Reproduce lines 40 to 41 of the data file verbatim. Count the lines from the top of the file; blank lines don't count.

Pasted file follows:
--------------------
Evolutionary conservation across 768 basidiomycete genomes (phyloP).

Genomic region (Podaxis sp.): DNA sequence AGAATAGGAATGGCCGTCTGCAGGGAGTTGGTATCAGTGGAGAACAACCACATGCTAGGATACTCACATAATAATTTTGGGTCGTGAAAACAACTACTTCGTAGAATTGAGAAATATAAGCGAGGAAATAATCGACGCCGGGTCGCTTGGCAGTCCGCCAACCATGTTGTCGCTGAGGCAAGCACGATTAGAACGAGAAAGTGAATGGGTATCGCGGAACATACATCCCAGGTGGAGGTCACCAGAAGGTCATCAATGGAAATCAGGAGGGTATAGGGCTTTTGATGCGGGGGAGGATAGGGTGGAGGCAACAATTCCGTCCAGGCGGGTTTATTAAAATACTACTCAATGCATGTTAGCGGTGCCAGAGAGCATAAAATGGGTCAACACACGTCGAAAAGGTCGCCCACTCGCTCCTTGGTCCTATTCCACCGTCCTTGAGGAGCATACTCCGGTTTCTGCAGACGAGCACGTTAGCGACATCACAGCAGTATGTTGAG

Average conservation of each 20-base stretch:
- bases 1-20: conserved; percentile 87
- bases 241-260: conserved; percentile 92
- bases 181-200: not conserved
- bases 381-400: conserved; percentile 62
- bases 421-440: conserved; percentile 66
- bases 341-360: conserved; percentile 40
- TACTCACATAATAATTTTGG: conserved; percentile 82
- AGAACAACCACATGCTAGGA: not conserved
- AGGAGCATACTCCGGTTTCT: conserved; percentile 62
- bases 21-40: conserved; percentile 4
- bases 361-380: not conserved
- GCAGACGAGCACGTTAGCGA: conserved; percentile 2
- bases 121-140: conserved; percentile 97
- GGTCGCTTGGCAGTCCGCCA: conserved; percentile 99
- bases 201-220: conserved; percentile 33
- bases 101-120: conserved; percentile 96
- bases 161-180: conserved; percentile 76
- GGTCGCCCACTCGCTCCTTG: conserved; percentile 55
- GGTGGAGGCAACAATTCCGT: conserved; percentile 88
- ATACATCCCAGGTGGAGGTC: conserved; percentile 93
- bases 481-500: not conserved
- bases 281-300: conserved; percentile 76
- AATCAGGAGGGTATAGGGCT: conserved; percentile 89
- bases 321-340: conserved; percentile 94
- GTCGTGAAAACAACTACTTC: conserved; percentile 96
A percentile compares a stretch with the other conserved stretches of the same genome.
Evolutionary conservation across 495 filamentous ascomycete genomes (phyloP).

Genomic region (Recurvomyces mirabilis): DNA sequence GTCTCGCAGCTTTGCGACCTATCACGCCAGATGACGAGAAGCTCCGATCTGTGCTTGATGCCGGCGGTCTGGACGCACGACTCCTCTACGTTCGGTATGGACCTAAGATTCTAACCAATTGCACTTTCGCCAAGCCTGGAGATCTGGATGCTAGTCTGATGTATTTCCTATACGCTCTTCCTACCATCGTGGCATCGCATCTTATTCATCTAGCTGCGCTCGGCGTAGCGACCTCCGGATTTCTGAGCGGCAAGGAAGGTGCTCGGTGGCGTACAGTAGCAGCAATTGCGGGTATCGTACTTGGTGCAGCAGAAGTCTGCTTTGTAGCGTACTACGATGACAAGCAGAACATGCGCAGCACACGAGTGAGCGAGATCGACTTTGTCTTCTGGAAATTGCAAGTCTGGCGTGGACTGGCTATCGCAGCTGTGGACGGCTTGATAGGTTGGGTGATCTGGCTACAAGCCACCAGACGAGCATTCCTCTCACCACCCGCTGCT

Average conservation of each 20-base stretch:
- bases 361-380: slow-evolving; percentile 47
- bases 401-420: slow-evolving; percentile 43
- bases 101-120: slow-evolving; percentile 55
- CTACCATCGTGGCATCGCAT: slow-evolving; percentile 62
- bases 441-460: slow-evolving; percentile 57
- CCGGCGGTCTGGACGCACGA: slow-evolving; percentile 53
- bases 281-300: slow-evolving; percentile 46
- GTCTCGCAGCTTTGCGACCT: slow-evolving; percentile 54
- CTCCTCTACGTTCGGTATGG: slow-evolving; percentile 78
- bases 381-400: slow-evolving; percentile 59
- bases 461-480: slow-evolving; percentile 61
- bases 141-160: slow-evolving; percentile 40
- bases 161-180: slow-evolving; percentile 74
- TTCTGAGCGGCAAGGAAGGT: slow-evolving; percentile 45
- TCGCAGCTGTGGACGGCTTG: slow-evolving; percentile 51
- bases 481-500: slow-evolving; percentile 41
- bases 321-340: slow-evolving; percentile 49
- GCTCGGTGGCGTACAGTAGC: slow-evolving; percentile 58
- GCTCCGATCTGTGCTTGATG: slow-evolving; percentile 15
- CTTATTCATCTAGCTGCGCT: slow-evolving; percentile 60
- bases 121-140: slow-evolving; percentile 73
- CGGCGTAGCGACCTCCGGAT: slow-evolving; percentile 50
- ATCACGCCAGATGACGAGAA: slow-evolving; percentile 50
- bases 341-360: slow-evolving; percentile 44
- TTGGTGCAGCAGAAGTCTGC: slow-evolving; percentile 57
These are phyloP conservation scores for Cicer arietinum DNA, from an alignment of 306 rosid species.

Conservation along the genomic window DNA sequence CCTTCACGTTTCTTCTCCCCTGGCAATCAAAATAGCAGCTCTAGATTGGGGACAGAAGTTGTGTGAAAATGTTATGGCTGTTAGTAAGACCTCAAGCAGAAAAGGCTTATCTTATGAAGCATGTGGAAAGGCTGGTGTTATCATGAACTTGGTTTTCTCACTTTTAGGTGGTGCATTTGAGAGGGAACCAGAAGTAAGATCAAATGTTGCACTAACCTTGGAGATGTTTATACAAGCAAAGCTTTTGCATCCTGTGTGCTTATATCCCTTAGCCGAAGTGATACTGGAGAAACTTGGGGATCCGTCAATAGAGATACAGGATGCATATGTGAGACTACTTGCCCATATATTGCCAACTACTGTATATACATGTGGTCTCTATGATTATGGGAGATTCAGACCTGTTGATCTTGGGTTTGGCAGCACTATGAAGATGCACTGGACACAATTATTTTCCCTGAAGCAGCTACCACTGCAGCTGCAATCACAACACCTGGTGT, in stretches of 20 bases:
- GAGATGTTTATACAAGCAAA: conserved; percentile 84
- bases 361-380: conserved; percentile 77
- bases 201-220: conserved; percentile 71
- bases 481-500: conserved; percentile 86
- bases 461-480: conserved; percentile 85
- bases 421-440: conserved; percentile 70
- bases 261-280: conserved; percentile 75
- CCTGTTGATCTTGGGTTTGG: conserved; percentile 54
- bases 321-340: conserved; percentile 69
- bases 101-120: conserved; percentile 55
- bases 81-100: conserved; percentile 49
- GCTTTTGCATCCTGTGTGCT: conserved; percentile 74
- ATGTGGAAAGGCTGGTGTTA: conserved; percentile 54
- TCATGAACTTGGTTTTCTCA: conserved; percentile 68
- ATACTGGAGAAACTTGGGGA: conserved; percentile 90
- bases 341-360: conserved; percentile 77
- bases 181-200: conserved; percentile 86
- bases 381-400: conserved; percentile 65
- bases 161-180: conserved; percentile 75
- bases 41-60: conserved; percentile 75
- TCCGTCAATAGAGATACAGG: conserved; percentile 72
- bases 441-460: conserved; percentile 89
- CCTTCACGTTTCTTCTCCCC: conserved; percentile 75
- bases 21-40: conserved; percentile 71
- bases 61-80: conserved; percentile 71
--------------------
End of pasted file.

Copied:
- GTCTCGCAGCTTTGCGACCT: slow-evolving; percentile 54
- CTCCTCTACGTTCGGTATGG: slow-evolving; percentile 78